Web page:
Lando was Pope from c. September 913 to his death c. March 914, his short pontificate fell during an obscure period in papal and Roman history, the so-called Saeculum obscurum. He was the last pope to use a papal name that had not been used until the election of Pope Francis in 2013. According to the Liber pontificalis, Lando was born in the Sabina, his father was a wealthy Lombard count named Taino from Fornovo; the Liber claims that his pontificate lasted only four months and twenty-two days. A different list of popes, appended to a continuation of the Liber pontificalis at the Abbey of Farfa and quoted by Gregory of Catino in his Chronicon Farfense in the twelfth century, gives Lando a pontificate of six months and twenty-six days; this is closer to the duration recorded by Flodoard of Reims, writing in the tenth century, of six months and ten days. The end of his pontificate can be dated to between 5 February 914, when he is mentioned in a document of Ravenna, late March or early April, when his successor, John X, was elected.
Lando is thought to have been the candidate of Theophylact I, Count of Tusculum, his wife, who were the most powerful persons in Rome at the time. The Theophylacti controlled papal finances through their monopoly of the office of vestararius, controlled the Roman militia and Senate. During Lando's reign, Arab raiders, operating from their stronghold on the Garigliano river, destroyed the cathedral of San Salvatore in Vescovio in his native diocese. No document of Lando's chancery has survived; the only act of his reign, recorded is a donation to the diocese of Sabina mentioned in a judicial act of 1431. Lando made the large personal gift in order to restore the cathedral of San Salvatore so that the clergy who were living at Toffia could return. List of popes Catholic Forum: Pope Lando New Catholic Dictionary: Pope Lando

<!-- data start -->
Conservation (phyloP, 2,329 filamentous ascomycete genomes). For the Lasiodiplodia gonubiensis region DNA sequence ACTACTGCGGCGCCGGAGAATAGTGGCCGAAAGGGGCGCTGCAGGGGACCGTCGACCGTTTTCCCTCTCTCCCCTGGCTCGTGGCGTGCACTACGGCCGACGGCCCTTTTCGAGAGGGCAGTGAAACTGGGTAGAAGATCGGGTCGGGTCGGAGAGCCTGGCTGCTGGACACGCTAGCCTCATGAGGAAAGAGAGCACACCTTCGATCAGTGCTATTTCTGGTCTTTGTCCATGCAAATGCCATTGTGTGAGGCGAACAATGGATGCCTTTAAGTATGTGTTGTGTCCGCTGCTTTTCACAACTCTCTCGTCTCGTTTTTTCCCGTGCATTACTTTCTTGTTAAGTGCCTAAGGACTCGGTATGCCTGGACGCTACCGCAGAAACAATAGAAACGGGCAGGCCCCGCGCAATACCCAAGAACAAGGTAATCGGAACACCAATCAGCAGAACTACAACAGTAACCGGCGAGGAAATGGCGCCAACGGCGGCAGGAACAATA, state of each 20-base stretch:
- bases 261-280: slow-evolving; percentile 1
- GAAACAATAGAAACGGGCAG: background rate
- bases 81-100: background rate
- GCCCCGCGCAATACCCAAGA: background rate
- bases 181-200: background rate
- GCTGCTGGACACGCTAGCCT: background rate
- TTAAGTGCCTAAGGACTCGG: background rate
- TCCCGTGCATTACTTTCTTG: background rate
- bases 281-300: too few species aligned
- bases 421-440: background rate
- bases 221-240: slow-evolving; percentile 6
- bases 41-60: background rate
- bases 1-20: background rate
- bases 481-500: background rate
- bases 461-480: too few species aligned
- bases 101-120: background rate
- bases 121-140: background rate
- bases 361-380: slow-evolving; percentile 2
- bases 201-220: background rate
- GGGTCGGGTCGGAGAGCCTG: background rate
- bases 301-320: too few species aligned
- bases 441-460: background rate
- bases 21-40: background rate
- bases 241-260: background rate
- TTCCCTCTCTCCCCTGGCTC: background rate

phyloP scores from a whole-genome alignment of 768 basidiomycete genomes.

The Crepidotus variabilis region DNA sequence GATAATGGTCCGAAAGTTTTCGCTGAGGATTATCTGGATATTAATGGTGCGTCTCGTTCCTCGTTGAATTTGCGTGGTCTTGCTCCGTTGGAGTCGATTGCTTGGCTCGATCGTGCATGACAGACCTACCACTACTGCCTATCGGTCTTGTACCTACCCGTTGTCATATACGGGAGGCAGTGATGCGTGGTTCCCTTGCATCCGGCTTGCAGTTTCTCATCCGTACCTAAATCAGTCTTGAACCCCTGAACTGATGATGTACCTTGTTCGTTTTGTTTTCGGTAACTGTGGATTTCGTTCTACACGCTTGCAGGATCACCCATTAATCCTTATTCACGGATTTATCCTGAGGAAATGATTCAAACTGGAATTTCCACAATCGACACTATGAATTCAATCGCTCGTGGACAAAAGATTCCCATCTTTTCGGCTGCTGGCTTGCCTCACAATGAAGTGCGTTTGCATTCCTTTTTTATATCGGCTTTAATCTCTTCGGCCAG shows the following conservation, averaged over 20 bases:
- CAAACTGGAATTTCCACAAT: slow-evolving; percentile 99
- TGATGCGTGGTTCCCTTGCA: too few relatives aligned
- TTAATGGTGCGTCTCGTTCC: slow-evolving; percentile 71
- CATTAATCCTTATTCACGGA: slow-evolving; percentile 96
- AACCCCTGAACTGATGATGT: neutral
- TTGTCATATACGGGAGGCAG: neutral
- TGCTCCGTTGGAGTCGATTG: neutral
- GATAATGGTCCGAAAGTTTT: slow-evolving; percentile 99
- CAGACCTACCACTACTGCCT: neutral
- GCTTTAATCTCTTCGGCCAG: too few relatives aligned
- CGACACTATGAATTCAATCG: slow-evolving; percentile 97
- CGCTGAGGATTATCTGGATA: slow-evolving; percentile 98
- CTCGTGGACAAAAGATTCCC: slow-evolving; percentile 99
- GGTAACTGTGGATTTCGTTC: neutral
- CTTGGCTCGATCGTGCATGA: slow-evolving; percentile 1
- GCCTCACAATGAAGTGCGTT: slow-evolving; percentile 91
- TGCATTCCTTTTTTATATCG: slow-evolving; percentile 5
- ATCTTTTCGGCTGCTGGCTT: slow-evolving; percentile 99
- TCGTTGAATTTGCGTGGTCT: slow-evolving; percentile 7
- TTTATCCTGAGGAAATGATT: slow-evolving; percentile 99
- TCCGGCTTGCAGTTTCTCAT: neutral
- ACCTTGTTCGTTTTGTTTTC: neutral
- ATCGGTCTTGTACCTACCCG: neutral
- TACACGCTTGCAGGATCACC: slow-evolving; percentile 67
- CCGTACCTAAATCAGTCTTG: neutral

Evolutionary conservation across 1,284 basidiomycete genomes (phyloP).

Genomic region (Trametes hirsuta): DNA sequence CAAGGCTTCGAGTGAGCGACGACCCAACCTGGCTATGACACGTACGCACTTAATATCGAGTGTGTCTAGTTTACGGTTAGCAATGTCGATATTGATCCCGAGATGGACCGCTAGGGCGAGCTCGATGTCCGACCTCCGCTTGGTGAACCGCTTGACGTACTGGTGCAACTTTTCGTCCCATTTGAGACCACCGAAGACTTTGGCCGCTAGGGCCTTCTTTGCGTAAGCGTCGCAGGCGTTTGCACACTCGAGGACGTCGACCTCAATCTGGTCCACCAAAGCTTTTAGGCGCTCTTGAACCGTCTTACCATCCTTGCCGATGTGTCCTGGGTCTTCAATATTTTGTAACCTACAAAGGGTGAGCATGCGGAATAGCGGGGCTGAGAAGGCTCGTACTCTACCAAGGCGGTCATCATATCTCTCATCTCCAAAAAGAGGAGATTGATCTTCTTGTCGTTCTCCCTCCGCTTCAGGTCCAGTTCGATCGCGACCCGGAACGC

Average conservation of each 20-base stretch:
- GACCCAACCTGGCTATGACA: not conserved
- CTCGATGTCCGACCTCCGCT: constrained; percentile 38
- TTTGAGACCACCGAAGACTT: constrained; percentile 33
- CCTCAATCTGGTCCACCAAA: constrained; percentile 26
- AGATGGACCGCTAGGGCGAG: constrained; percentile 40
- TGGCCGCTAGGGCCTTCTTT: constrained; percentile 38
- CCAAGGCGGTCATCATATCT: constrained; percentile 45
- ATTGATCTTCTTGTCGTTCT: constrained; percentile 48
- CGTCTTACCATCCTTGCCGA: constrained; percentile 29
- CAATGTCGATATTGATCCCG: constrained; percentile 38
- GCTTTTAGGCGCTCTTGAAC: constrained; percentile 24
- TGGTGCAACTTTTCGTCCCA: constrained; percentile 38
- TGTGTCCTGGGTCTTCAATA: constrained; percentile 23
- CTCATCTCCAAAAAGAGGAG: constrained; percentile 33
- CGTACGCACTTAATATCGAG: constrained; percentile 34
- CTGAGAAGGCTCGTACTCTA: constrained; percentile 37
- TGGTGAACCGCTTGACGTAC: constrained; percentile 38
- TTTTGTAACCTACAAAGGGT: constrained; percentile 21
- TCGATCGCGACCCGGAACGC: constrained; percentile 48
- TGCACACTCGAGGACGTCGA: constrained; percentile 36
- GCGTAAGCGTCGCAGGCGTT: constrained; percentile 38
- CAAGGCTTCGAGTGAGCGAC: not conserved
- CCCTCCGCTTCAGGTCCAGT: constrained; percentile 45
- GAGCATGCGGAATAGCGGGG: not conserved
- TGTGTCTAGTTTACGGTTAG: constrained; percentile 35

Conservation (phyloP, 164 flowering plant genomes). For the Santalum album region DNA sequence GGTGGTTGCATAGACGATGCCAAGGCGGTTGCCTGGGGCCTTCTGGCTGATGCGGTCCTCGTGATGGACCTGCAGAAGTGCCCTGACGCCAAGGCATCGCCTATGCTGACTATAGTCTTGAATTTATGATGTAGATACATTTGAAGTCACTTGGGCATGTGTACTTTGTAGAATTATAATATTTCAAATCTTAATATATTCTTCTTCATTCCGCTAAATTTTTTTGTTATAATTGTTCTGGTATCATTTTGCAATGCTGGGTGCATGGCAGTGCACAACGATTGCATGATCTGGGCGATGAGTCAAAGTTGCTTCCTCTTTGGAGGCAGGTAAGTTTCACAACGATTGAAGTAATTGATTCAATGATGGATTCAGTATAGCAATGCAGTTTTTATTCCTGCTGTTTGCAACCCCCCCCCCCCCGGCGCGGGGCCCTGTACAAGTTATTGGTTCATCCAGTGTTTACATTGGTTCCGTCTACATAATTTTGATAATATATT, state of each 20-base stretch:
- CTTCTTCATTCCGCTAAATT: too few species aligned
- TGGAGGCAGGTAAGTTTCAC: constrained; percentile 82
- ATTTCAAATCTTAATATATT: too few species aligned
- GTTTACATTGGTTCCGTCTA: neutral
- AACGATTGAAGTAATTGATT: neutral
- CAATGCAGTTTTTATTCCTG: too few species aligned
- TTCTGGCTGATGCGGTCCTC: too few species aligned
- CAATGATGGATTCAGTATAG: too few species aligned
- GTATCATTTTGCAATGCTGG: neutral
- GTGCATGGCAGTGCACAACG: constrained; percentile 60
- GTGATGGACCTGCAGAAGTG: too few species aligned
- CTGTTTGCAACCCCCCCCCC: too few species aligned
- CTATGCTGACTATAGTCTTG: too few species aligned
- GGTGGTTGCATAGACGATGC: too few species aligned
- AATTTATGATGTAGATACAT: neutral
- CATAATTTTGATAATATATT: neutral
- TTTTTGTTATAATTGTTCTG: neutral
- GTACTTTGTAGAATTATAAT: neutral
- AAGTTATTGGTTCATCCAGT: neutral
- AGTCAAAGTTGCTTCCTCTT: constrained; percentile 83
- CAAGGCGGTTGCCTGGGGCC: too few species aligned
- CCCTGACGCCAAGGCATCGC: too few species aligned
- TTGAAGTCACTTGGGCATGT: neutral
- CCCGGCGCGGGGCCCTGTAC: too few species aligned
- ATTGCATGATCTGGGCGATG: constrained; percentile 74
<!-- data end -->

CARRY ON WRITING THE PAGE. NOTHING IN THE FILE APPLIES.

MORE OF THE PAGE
Manuel Gual Vidal was a Mexican jurist and educator. In 1944 he served as rector of the National Autonomous University of Mexico and secretary of public education, he completed his secondary school studies at the National Preparatory School in 1918 and entered the National Law School, where he was received as a lawyer in 1926. From 1925 he served as an adjunct professor. In 1939 he was elected director of the National Law School until 1941; the day after the resignation of the rector, Brito Foucher, a group led by Gual, Roberto Medellin Ostos and Raul Cervantes Ahumada was presented to the rectory of the University. They were concerned about the University being considered leaderless and thus formed the group known as "Directorio" which sought to save the institution and take over the offices. In order to achieve this purpose, they convened a meeting on August 3, 1944 in which they University Council appointed a Constituent that proceeded to elect the rector and informed of the knowledge of the problems of the University, would make the necessary reforms to the statute.